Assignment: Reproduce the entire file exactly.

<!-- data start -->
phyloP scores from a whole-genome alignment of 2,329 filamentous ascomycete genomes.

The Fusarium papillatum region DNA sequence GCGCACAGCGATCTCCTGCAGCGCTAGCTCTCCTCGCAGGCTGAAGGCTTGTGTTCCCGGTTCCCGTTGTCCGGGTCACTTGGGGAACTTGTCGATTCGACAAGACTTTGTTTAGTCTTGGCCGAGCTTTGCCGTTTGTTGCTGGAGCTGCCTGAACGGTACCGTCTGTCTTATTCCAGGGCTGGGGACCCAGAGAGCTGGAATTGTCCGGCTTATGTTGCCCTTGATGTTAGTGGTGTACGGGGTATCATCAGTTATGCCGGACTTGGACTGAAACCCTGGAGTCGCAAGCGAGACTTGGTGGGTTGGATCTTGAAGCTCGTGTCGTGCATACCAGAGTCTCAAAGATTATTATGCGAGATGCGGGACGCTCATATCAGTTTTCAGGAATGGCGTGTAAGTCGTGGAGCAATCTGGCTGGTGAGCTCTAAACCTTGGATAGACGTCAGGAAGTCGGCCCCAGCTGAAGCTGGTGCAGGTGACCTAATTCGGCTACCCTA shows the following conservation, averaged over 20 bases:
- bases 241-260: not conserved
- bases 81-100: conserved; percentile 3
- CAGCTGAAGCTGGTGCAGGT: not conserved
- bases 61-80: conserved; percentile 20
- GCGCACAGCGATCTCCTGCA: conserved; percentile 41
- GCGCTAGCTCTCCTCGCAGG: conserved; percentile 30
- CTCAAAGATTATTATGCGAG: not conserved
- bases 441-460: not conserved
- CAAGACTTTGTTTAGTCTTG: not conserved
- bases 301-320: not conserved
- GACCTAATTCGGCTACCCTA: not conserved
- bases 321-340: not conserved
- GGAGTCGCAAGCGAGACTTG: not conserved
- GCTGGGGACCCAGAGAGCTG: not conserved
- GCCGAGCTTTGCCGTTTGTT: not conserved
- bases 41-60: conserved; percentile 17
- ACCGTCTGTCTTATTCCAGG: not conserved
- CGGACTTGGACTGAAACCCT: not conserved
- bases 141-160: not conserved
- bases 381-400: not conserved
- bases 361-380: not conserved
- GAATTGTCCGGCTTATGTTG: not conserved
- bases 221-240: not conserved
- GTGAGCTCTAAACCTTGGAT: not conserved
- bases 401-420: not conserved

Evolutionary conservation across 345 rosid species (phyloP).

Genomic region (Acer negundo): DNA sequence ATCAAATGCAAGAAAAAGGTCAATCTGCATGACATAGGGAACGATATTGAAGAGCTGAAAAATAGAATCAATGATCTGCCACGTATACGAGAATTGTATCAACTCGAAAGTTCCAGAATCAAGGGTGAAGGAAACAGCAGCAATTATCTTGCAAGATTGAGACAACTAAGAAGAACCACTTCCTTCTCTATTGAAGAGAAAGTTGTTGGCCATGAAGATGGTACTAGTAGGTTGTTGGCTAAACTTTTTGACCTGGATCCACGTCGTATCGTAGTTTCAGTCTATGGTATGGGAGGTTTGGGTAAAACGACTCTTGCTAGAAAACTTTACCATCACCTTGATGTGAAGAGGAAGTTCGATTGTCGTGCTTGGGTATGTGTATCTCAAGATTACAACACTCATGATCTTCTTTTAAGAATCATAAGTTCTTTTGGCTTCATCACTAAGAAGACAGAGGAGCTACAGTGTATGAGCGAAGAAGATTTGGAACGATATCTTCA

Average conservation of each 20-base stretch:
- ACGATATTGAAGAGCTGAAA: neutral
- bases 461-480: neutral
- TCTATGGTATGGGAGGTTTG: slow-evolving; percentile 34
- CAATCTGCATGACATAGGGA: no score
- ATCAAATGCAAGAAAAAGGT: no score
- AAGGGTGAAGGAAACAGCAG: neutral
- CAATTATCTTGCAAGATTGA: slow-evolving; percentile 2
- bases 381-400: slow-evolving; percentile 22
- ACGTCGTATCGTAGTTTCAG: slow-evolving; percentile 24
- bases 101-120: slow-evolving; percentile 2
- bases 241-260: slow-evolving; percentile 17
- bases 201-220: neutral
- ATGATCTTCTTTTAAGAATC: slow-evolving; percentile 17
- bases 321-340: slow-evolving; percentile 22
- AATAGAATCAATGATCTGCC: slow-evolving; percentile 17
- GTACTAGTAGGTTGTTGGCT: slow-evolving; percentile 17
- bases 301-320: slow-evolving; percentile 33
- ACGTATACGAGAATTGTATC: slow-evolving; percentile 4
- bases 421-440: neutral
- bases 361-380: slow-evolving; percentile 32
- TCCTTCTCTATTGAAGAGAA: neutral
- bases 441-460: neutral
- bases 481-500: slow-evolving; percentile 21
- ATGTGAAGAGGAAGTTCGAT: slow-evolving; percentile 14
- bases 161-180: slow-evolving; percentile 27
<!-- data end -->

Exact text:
phyloP scores from a whole-genome alignment of 2,329 filamentous ascomycete genomes.

The Fusarium papillatum region DNA sequence GCGCACAGCGATCTCCTGCAGCGCTAGCTCTCCTCGCAGGCTGAAGGCTTGTGTTCCCGGTTCCCGTTGTCCGGGTCACTTGGGGAACTTGTCGATTCGACAAGACTTTGTTTAGTCTTGGCCGAGCTTTGCCGTTTGTTGCTGGAGCTGCCTGAACGGTACCGTCTGTCTTATTCCAGGGCTGGGGACCCAGAGAGCTGGAATTGTCCGGCTTATGTTGCCCTTGATGTTAGTGGTGTACGGGGTATCATCAGTTATGCCGGACTTGGACTGAAACCCTGGAGTCGCAAGCGAGACTTGGTGGGTTGGATCTTGAAGCTCGTGTCGTGCATACCAGAGTCTCAAAGATTATTATGCGAGATGCGGGACGCTCATATCAGTTTTCAGGAATGGCGTGTAAGTCGTGGAGCAATCTGGCTGGTGAGCTCTAAACCTTGGATAGACGTCAGGAAGTCGGCCCCAGCTGAAGCTGGTGCAGGTGACCTAATTCGGCTACCCTA shows the following conservation, averaged over 20 bases:
- bases 241-260: not conserved
- bases 81-100: conserved; percentile 3
- CAGCTGAAGCTGGTGCAGGT: not conserved
- bases 61-80: conserved; percentile 20
- GCGCACAGCGATCTCCTGCA: conserved; percentile 41
- GCGCTAGCTCTCCTCGCAGG: conserved; percentile 30
- CTCAAAGATTATTATGCGAG: not conserved
- bases 441-460: not conserved
- CAAGACTTTGTTTAGTCTTG: not conserved
- bases 301-320: not conserved
- GACCTAATTCGGCTACCCTA: not conserved
- bases 321-340: not conserved
- GGAGTCGCAAGCGAGACTTG: not conserved
- GCTGGGGACCCAGAGAGCTG: not conserved
- GCCGAGCTTTGCCGTTTGTT: not conserved
- bases 41-60: conserved; percentile 17
- ACCGTCTGTCTTATTCCAGG: not conserved
- CGGACTTGGACTGAAACCCT: not conserved
- bases 141-160: not conserved
- bases 381-400: not conserved
- bases 361-380: not conserved
- GAATTGTCCGGCTTATGTTG: not conserved
- bases 221-240: not conserved
- GTGAGCTCTAAACCTTGGAT: not conserved
- bases 401-420: not conserved

Evolutionary conservation across 345 rosid species (phyloP).

Genomic region (Acer negundo): DNA sequence ATCAAATGCAAGAAAAAGGTCAATCTGCATGACATAGGGAACGATATTGAAGAGCTGAAAAATAGAATCAATGATCTGCCACGTATACGAGAATTGTATCAACTCGAAAGTTCCAGAATCAAGGGTGAAGGAAACAGCAGCAATTATCTTGCAAGATTGAGACAACTAAGAAGAACCACTTCCTTCTCTATTGAAGAGAAAGTTGTTGGCCATGAAGATGGTACTAGTAGGTTGTTGGCTAAACTTTTTGACCTGGATCCACGTCGTATCGTAGTTTCAGTCTATGGTATGGGAGGTTTGGGTAAAACGACTCTTGCTAGAAAACTTTACCATCACCTTGATGTGAAGAGGAAGTTCGATTGTCGTGCTTGGGTATGTGTATCTCAAGATTACAACACTCATGATCTTCTTTTAAGAATCATAAGTTCTTTTGGCTTCATCACTAAGAAGACAGAGGAGCTACAGTGTATGAGCGAAGAAGATTTGGAACGATATCTTCA

Average conservation of each 20-base stretch:
- ACGATATTGAAGAGCTGAAA: neutral
- bases 461-480: neutral
- TCTATGGTATGGGAGGTTTG: slow-evolving; percentile 34
- CAATCTGCATGACATAGGGA: no score
- ATCAAATGCAAGAAAAAGGT: no score
- AAGGGTGAAGGAAACAGCAG: neutral
- CAATTATCTTGCAAGATTGA: slow-evolving; percentile 2
- bases 381-400: slow-evolving; percentile 22
- ACGTCGTATCGTAGTTTCAG: slow-evolving; percentile 24
- bases 101-120: slow-evolving; percentile 2
- bases 241-260: slow-evolving; percentile 17
- bases 201-220: neutral
- ATGATCTTCTTTTAAGAATC: slow-evolving; percentile 17
- bases 321-340: slow-evolving; percentile 22
- AATAGAATCAATGATCTGCC: slow-evolving; percentile 17
- GTACTAGTAGGTTGTTGGCT: slow-evolving; percentile 17
- bases 301-320: slow-evolving; percentile 33
- ACGTATACGAGAATTGTATC: slow-evolving; percentile 4
- bases 421-440: neutral
- bases 361-380: slow-evolving; percentile 32
- TCCTTCTCTATTGAAGAGAA: neutral
- bases 441-460: neutral
- bases 481-500: slow-evolving; percentile 21
- ATGTGAAGAGGAAGTTCGAT: slow-evolving; percentile 14
- bases 161-180: slow-evolving; percentile 27